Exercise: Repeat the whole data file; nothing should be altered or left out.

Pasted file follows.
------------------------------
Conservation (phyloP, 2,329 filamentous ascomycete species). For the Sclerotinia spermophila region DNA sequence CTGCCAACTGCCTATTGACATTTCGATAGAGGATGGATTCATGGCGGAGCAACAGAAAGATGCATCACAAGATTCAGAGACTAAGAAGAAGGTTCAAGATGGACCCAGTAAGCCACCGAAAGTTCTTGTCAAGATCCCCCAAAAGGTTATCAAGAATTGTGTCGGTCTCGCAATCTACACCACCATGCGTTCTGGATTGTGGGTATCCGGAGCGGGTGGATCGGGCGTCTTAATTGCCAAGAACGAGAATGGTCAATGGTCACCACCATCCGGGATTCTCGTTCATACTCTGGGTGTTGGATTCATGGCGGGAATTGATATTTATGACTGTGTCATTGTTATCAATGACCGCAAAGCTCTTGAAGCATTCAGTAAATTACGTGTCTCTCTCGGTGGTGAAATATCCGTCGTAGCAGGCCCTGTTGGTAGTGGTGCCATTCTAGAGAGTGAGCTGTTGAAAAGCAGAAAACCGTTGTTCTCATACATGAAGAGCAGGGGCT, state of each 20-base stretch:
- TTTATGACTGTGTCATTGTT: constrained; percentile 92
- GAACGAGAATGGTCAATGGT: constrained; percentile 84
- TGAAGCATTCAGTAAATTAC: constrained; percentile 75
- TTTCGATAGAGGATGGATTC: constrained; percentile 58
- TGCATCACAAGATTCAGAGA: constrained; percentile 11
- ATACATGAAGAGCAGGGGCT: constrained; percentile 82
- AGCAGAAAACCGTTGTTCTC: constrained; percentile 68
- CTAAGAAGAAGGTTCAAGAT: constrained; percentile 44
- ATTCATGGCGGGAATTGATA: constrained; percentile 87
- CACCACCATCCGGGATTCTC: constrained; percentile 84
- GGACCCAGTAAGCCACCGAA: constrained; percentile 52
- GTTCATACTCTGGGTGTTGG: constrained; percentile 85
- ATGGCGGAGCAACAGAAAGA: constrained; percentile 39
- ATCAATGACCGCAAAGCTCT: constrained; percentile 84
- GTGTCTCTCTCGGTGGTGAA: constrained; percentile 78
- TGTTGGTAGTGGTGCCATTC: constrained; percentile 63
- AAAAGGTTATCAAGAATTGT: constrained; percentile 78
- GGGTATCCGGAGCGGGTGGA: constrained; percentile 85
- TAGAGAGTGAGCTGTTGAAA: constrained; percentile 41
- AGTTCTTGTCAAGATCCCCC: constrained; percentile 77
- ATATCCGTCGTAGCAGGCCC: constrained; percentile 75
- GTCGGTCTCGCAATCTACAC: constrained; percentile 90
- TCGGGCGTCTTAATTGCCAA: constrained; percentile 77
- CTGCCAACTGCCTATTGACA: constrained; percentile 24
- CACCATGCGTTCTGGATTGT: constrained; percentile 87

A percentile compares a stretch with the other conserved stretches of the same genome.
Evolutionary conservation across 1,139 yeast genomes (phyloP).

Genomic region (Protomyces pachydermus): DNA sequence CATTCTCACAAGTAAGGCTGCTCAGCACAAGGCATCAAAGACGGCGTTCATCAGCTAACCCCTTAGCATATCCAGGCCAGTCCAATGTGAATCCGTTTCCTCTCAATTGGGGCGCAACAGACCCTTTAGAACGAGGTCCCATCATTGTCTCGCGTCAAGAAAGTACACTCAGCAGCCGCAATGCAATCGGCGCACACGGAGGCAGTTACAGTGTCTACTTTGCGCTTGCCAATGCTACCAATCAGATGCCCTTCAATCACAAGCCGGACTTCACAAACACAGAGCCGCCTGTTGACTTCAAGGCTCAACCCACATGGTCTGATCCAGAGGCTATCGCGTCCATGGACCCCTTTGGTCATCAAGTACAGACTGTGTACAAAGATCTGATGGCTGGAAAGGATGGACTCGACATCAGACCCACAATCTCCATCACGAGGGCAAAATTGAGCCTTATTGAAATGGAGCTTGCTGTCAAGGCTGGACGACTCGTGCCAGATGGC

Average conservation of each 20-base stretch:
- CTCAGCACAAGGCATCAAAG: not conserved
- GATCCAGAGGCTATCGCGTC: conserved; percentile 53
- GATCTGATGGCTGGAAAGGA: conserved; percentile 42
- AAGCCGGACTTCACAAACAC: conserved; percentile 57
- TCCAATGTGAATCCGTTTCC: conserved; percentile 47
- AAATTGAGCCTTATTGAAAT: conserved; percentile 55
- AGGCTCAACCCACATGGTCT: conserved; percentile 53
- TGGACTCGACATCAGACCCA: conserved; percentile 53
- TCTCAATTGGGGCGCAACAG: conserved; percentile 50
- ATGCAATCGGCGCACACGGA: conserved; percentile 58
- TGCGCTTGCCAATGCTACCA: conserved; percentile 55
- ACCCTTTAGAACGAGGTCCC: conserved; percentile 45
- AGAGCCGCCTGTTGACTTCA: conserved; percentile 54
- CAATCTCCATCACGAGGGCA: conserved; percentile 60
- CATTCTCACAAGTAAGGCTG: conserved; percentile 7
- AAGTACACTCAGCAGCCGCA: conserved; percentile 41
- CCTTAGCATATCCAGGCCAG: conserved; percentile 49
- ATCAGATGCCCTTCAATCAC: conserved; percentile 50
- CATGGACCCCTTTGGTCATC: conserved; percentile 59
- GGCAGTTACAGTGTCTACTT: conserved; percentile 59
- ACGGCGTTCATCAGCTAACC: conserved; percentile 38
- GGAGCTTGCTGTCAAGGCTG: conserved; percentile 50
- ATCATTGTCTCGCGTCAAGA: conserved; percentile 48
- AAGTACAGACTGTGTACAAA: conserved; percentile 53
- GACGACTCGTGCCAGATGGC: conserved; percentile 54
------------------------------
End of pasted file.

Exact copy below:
Conservation (phyloP, 2,329 filamentous ascomycete species). For the Sclerotinia spermophila region DNA sequence CTGCCAACTGCCTATTGACATTTCGATAGAGGATGGATTCATGGCGGAGCAACAGAAAGATGCATCACAAGATTCAGAGACTAAGAAGAAGGTTCAAGATGGACCCAGTAAGCCACCGAAAGTTCTTGTCAAGATCCCCCAAAAGGTTATCAAGAATTGTGTCGGTCTCGCAATCTACACCACCATGCGTTCTGGATTGTGGGTATCCGGAGCGGGTGGATCGGGCGTCTTAATTGCCAAGAACGAGAATGGTCAATGGTCACCACCATCCGGGATTCTCGTTCATACTCTGGGTGTTGGATTCATGGCGGGAATTGATATTTATGACTGTGTCATTGTTATCAATGACCGCAAAGCTCTTGAAGCATTCAGTAAATTACGTGTCTCTCTCGGTGGTGAAATATCCGTCGTAGCAGGCCCTGTTGGTAGTGGTGCCATTCTAGAGAGTGAGCTGTTGAAAAGCAGAAAACCGTTGTTCTCATACATGAAGAGCAGGGGCT, state of each 20-base stretch:
- TTTATGACTGTGTCATTGTT: constrained; percentile 92
- GAACGAGAATGGTCAATGGT: constrained; percentile 84
- TGAAGCATTCAGTAAATTAC: constrained; percentile 75
- TTTCGATAGAGGATGGATTC: constrained; percentile 58
- TGCATCACAAGATTCAGAGA: constrained; percentile 11
- ATACATGAAGAGCAGGGGCT: constrained; percentile 82
- AGCAGAAAACCGTTGTTCTC: constrained; percentile 68
- CTAAGAAGAAGGTTCAAGAT: constrained; percentile 44
- ATTCATGGCGGGAATTGATA: constrained; percentile 87
- CACCACCATCCGGGATTCTC: constrained; percentile 84
- GGACCCAGTAAGCCACCGAA: constrained; percentile 52
- GTTCATACTCTGGGTGTTGG: constrained; percentile 85
- ATGGCGGAGCAACAGAAAGA: constrained; percentile 39
- ATCAATGACCGCAAAGCTCT: constrained; percentile 84
- GTGTCTCTCTCGGTGGTGAA: constrained; percentile 78
- TGTTGGTAGTGGTGCCATTC: constrained; percentile 63
- AAAAGGTTATCAAGAATTGT: constrained; percentile 78
- GGGTATCCGGAGCGGGTGGA: constrained; percentile 85
- TAGAGAGTGAGCTGTTGAAA: constrained; percentile 41
- AGTTCTTGTCAAGATCCCCC: constrained; percentile 77
- ATATCCGTCGTAGCAGGCCC: constrained; percentile 75
- GTCGGTCTCGCAATCTACAC: constrained; percentile 90
- TCGGGCGTCTTAATTGCCAA: constrained; percentile 77
- CTGCCAACTGCCTATTGACA: constrained; percentile 24
- CACCATGCGTTCTGGATTGT: constrained; percentile 87

A percentile compares a stretch with the other conserved stretches of the same genome.
Evolutionary conservation across 1,139 yeast genomes (phyloP).

Genomic region (Protomyces pachydermus): DNA sequence CATTCTCACAAGTAAGGCTGCTCAGCACAAGGCATCAAAGACGGCGTTCATCAGCTAACCCCTTAGCATATCCAGGCCAGTCCAATGTGAATCCGTTTCCTCTCAATTGGGGCGCAACAGACCCTTTAGAACGAGGTCCCATCATTGTCTCGCGTCAAGAAAGTACACTCAGCAGCCGCAATGCAATCGGCGCACACGGAGGCAGTTACAGTGTCTACTTTGCGCTTGCCAATGCTACCAATCAGATGCCCTTCAATCACAAGCCGGACTTCACAAACACAGAGCCGCCTGTTGACTTCAAGGCTCAACCCACATGGTCTGATCCAGAGGCTATCGCGTCCATGGACCCCTTTGGTCATCAAGTACAGACTGTGTACAAAGATCTGATGGCTGGAAAGGATGGACTCGACATCAGACCCACAATCTCCATCACGAGGGCAAAATTGAGCCTTATTGAAATGGAGCTTGCTGTCAAGGCTGGACGACTCGTGCCAGATGGC

Average conservation of each 20-base stretch:
- CTCAGCACAAGGCATCAAAG: not conserved
- GATCCAGAGGCTATCGCGTC: conserved; percentile 53
- GATCTGATGGCTGGAAAGGA: conserved; percentile 42
- AAGCCGGACTTCACAAACAC: conserved; percentile 57
- TCCAATGTGAATCCGTTTCC: conserved; percentile 47
- AAATTGAGCCTTATTGAAAT: conserved; percentile 55
- AGGCTCAACCCACATGGTCT: conserved; percentile 53
- TGGACTCGACATCAGACCCA: conserved; percentile 53
- TCTCAATTGGGGCGCAACAG: conserved; percentile 50
- ATGCAATCGGCGCACACGGA: conserved; percentile 58
- TGCGCTTGCCAATGCTACCA: conserved; percentile 55
- ACCCTTTAGAACGAGGTCCC: conserved; percentile 45
- AGAGCCGCCTGTTGACTTCA: conserved; percentile 54
- CAATCTCCATCACGAGGGCA: conserved; percentile 60
- CATTCTCACAAGTAAGGCTG: conserved; percentile 7
- AAGTACACTCAGCAGCCGCA: conserved; percentile 41
- CCTTAGCATATCCAGGCCAG: conserved; percentile 49
- ATCAGATGCCCTTCAATCAC: conserved; percentile 50
- CATGGACCCCTTTGGTCATC: conserved; percentile 59
- GGCAGTTACAGTGTCTACTT: conserved; percentile 59
- ACGGCGTTCATCAGCTAACC: conserved; percentile 38
- GGAGCTTGCTGTCAAGGCTG: conserved; percentile 50
- ATCATTGTCTCGCGTCAAGA: conserved; percentile 48
- AAGTACAGACTGTGTACAAA: conserved; percentile 53
- GACGACTCGTGCCAGATGGC: conserved; percentile 54